To the extent that experts did focus on inequality within countries, they did so with respect to the late industrializers, where migration from poor villages to richer cities was accentuating income disparities.Even there, however, inequality was considered a temporary side effect of development; the economist Simon Kuznets argued that it dissipated with modernization.
For most of their history, humans lived in tiny egalitarian bands of hunter-gatherers.
Then came farming, which brought with it private property, and then the rise of cities which meant the emergence of civilization properly speaking.
But in the decades that followed, something puzzling happened: the economies of Germany and Japan grew faster than those of the United States, the United Kingdom, and France. In his 1982 book, , the economist Mancur Olson answered that question by arguing that rather than handicapping the economies of the Axis powers, catastrophic defeat actually benefited them, by opening up space for competition and innovation.
In both Germany and Japan, he observed, the war destroyed special-interest groups, including economic cartels, labor unions, and professional associations.
World War II devastated the economic infrastructures of Germany and Japan.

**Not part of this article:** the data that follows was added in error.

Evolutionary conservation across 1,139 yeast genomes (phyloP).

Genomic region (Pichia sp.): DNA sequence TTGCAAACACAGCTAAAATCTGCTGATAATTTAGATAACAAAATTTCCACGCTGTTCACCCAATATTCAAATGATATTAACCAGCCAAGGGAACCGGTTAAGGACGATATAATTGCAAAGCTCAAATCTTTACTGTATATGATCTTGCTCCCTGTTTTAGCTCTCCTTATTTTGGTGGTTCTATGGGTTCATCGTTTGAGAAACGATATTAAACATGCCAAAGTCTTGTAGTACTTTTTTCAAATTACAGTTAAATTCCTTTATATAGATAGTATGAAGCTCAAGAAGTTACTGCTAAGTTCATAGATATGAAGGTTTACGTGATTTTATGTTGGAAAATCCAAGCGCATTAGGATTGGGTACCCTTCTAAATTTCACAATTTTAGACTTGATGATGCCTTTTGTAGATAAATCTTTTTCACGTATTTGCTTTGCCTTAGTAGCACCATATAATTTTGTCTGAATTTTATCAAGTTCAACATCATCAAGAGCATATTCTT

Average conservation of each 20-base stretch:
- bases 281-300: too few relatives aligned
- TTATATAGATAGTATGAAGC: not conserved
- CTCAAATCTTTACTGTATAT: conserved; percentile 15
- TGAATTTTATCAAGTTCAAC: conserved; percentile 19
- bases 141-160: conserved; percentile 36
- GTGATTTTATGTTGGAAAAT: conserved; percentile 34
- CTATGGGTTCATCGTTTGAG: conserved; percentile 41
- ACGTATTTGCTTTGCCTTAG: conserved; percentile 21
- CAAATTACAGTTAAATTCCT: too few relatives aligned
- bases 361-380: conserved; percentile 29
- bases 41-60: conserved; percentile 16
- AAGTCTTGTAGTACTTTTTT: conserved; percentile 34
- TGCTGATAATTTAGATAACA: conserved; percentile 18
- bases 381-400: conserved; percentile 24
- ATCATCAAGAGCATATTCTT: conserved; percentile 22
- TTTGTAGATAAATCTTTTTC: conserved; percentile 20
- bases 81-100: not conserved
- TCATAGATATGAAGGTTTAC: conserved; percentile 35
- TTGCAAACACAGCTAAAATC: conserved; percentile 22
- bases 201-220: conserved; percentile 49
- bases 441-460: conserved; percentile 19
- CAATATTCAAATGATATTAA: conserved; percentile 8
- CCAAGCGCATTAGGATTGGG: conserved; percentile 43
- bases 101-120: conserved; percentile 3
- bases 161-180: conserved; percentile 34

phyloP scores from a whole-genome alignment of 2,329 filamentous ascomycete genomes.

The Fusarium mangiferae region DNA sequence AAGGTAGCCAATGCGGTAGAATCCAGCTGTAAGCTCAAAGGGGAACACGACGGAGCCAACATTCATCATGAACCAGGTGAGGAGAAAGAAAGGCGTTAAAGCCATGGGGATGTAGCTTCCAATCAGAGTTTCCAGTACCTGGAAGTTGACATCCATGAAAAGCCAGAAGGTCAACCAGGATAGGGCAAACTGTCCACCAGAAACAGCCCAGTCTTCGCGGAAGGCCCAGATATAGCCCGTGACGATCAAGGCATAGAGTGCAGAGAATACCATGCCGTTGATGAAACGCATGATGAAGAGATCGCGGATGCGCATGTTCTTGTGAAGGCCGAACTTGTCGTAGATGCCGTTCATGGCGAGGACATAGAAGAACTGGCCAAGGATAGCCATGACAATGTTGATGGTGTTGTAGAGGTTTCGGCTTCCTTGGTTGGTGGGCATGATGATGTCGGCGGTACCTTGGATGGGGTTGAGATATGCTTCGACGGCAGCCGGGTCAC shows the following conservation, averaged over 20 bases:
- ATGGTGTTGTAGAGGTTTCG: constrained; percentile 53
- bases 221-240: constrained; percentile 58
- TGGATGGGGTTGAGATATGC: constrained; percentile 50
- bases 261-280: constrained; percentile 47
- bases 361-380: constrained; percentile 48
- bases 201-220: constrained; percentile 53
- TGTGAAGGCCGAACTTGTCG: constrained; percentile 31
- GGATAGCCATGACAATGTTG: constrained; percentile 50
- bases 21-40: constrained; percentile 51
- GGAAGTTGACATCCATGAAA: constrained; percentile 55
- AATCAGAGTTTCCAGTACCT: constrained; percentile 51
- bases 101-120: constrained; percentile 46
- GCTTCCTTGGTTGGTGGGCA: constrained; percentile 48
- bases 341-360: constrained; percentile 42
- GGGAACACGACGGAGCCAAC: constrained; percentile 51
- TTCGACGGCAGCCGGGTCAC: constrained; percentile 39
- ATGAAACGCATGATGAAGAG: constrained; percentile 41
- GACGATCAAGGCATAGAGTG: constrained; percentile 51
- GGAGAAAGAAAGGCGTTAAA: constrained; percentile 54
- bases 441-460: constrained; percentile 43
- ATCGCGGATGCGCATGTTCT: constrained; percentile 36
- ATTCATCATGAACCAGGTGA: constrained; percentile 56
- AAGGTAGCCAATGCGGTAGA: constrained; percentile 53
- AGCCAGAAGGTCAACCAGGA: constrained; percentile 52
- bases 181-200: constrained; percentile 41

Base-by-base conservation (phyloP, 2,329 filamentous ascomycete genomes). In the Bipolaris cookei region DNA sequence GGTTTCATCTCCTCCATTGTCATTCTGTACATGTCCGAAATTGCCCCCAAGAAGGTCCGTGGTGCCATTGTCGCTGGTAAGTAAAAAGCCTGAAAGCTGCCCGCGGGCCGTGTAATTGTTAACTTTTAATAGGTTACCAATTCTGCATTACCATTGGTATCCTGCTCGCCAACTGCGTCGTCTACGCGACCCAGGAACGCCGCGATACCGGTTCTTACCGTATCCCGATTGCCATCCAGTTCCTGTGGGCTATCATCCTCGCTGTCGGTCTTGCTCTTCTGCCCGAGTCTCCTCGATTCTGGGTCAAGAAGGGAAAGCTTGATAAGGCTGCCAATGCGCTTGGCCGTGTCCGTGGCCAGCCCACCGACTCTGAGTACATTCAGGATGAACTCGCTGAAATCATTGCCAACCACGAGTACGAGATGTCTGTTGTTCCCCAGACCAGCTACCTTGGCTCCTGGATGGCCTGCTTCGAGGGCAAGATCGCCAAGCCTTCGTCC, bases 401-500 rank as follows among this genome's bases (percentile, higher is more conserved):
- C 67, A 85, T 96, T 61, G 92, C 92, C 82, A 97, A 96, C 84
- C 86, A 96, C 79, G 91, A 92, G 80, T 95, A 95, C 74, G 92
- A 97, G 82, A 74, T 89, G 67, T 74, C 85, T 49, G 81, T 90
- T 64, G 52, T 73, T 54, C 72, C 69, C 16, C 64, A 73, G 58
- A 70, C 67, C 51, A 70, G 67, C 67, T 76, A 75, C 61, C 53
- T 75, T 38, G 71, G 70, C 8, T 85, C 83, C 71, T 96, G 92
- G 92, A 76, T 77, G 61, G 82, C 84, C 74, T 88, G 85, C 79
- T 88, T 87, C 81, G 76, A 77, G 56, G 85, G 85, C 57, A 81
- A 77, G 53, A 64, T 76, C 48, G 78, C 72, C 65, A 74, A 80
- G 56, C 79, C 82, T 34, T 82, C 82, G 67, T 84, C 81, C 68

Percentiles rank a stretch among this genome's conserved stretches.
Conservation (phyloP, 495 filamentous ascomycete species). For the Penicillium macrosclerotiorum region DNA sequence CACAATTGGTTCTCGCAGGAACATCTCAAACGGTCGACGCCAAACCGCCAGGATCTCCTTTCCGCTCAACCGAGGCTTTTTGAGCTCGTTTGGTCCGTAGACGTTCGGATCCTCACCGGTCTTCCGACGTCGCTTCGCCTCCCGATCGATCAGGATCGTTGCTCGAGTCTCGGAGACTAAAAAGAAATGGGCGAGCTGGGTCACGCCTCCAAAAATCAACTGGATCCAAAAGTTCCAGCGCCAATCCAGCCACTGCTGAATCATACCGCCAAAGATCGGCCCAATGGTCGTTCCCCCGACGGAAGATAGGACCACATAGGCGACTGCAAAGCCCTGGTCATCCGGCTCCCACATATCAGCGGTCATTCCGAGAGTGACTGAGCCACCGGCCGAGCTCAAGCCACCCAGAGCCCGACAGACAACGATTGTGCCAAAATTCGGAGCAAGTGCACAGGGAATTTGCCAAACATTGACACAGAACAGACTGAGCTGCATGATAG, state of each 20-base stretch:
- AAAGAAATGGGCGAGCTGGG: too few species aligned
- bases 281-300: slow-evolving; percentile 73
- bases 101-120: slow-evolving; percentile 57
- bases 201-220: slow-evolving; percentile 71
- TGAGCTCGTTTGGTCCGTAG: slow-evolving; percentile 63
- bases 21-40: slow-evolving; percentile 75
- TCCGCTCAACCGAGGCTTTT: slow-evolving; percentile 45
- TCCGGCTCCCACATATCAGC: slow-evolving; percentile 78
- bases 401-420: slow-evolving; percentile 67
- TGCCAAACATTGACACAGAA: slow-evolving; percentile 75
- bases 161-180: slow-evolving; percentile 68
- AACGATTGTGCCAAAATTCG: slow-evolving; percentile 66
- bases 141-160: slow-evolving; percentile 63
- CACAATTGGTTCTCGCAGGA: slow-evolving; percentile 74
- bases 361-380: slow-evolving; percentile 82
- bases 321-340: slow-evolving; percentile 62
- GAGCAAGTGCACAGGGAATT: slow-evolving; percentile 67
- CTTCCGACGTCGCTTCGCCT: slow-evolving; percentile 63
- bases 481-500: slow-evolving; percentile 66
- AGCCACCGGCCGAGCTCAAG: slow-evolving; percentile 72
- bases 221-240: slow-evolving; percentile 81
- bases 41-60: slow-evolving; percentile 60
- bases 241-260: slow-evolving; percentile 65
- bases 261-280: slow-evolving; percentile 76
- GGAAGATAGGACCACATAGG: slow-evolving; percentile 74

It flattened their factories, reduced their rail yards to rubble, and eviscerated their harbors.Had Olson considered inequality, he might have noticed that World War II had two other curious economic consequences.The story we have been telling ourselves about our origins is wrong, and perpetuates the idea of inevitable social inequality.‘Inequality’ is a way of framing social problems appropriate to technocratic reformers, the kind of people who assume from the outset that any real vision of social transformation has long since been taken off the political table.It allows one to tinker with the numbers, argue about Gini coefficients and thresholds of dysfunction, readjust tax regimes or social welfare mechanisms, even shock the public with figures showing just how bad things have become (‘can you imagine?But no one challenges the basic structure of the story.There is a fundamental problem with this narrative. Overwhelming evidence from archaeology, anthropology, and kindred disciplines is beginning to give us a fairly clear idea of what the last 40,000 years of human history really looked like, and in almost no way does it resemble the conventional narrative.Olson’s findings had a disturbing implication: in politically stable countries, narrow coalitions of business lobbies hold back economic growth through self-serving policies, and only a major military defeat or a grisly revolution can overcome the resulting inefficiencies.Back when Olson was writing, few economists cared about economic inequality in advanced countries; unemployment and sluggish investment were the problems of the day.David Graeber and David Wengrow ask why the myth of ‘agricultural revolution’ remains so persistent, and argue that there is a whole lot more we can learn from our ancestors.For centuries, we have been telling ourselves a simple story about the origins of social inequality.